People who took a seven-day break from TikTok, Instagram, Twitter, and Facebook reported an increased sense of well-being compared to the group that used social media. by search from the University of Bath.
Participants used social media an average of eight hours per week. They were surveyed about their baseline levels of anxiety and depression, and their sense of well-being, using three scientifically recognized tests. This sense of well-being increased in the group that had not been on social media for seven days, and in that group, feelings of anxiety and depression also decreased significantly.
“Many of our participants reported positive effects,” senior researcher Jeff Lambert said. “This suggests that even a short break from social media can have an effect.” Taking a break from social media can be part of the recommendations to help people with their mental health, he sat Researchers in the scientific journal Cyber Psychology, Behavior and Social Networking.
Survey participants were asked to respond to statements such as “I feel optimistic about the future” and “I’ve thought clearly.” They were also asked how often they felt “less interest or pleasure in doing things,” nervousness and stress, and whether they had trouble stopping worrying.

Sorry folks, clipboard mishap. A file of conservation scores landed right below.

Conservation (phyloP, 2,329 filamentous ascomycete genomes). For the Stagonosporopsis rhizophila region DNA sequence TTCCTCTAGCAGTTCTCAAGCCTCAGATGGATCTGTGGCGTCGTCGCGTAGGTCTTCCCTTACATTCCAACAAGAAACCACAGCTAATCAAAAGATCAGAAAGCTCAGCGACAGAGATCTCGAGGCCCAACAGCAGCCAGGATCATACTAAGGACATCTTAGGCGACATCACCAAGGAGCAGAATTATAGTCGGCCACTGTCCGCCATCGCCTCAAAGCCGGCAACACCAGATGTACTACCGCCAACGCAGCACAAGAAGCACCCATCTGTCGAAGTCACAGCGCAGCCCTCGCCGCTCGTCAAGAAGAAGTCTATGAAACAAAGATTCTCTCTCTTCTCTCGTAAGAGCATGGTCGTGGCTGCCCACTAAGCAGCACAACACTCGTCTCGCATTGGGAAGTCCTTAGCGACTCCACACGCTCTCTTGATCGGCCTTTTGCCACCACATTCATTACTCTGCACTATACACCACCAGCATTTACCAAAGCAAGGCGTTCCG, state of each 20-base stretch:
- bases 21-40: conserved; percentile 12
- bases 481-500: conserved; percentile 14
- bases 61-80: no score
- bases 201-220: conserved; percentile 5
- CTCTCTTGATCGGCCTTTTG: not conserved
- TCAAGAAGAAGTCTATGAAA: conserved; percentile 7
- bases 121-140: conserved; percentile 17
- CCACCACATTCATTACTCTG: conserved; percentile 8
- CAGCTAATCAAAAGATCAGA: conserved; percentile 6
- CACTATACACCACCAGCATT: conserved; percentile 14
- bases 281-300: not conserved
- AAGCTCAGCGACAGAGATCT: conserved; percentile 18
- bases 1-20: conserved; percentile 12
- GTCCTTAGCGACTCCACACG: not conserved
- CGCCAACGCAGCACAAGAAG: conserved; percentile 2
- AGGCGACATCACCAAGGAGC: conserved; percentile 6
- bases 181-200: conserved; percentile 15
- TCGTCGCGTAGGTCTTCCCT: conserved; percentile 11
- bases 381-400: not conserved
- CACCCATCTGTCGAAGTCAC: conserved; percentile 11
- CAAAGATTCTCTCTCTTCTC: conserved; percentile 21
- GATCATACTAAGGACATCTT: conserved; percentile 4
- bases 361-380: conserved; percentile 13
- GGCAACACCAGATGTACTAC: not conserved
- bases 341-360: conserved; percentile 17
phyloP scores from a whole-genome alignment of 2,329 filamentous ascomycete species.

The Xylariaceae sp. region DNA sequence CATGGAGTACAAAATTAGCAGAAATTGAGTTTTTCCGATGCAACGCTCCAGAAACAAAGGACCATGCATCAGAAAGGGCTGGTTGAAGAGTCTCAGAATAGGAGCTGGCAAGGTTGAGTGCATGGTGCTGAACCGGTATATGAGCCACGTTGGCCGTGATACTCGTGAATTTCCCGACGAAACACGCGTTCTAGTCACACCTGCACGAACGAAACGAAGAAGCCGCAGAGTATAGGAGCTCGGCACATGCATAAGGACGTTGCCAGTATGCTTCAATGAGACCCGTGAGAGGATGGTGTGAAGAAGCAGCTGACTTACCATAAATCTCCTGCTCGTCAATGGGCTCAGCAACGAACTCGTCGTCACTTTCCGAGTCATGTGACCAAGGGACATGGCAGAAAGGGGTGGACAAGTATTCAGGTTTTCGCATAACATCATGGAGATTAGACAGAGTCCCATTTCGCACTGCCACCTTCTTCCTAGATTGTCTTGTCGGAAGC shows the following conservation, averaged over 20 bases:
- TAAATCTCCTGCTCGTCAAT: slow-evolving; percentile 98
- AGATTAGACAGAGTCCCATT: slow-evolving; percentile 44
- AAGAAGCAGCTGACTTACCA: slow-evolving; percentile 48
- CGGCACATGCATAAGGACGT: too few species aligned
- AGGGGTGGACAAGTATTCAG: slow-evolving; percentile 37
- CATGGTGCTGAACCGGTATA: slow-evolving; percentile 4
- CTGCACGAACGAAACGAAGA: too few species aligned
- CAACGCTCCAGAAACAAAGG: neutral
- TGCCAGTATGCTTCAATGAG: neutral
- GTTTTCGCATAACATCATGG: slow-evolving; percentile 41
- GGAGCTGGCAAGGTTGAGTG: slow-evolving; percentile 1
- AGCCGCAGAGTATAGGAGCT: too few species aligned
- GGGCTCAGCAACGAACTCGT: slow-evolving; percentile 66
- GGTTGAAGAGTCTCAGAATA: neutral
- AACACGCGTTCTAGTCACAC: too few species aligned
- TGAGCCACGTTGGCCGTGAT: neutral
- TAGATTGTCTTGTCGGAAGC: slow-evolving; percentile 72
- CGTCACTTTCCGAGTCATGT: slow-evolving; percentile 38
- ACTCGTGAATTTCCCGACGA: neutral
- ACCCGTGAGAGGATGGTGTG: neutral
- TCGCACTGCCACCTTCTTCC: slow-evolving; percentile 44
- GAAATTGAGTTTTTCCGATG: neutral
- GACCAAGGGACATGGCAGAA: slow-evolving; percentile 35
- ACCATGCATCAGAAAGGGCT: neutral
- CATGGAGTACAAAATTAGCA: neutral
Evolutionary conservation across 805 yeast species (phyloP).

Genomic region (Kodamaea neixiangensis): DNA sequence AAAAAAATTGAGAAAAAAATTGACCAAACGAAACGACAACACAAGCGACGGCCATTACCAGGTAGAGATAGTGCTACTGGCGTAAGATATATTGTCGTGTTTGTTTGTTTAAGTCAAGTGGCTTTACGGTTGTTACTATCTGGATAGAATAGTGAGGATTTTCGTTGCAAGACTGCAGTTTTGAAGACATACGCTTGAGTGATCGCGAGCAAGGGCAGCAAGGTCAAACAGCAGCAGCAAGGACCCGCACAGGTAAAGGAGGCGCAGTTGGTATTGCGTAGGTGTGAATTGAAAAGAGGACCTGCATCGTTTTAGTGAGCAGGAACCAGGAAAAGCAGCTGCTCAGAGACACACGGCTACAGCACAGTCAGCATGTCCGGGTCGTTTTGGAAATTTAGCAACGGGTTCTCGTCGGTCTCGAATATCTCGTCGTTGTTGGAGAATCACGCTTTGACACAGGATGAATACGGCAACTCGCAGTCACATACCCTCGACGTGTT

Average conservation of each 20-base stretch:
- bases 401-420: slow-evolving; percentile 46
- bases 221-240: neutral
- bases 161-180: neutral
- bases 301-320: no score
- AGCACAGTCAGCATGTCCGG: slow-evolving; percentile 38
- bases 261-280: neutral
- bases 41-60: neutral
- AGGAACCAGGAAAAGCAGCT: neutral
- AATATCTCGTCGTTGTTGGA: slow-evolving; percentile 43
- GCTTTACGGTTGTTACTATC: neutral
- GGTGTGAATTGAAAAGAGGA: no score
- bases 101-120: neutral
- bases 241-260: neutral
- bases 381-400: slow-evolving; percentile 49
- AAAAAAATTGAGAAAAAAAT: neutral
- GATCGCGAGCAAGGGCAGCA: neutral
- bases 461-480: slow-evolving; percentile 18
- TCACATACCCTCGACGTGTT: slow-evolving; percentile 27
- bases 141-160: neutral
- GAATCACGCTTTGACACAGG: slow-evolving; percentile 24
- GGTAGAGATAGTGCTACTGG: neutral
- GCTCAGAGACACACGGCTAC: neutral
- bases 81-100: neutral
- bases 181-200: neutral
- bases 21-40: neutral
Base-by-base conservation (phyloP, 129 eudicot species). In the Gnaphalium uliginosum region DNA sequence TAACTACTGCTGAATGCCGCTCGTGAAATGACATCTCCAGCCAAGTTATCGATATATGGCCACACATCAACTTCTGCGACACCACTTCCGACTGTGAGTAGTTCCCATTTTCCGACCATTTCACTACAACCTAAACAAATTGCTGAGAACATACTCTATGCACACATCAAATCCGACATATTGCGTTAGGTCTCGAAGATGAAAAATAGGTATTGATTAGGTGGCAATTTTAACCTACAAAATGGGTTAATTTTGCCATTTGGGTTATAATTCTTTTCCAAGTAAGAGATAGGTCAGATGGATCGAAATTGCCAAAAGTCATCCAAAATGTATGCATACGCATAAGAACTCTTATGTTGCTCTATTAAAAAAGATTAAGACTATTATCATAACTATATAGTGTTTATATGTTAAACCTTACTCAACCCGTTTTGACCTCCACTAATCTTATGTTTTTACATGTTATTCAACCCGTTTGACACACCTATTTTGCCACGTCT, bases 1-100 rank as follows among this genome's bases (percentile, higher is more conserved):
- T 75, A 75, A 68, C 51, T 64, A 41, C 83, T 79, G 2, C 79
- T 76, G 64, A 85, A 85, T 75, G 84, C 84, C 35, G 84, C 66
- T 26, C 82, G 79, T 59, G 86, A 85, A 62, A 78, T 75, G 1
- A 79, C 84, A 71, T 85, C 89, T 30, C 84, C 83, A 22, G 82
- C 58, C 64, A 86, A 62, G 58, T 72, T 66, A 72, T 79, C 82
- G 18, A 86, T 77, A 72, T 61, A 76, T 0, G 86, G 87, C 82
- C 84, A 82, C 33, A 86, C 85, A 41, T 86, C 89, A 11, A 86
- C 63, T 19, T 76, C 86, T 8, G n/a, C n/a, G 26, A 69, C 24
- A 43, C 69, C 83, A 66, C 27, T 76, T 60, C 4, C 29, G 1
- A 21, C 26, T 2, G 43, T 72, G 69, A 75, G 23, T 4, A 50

The study findings are consistent with previous studies in the United Kingdom and the United States, which have linked regular use of social media to increased depression and anxiety. It has not been determined whether social media use leads to psychological problems, or whether social media reinforces pre-existing feelings.
In the future, the researchers also want to measure effects for longer than a week and investigate whether there are differences in the impact of social media outages between different populations.
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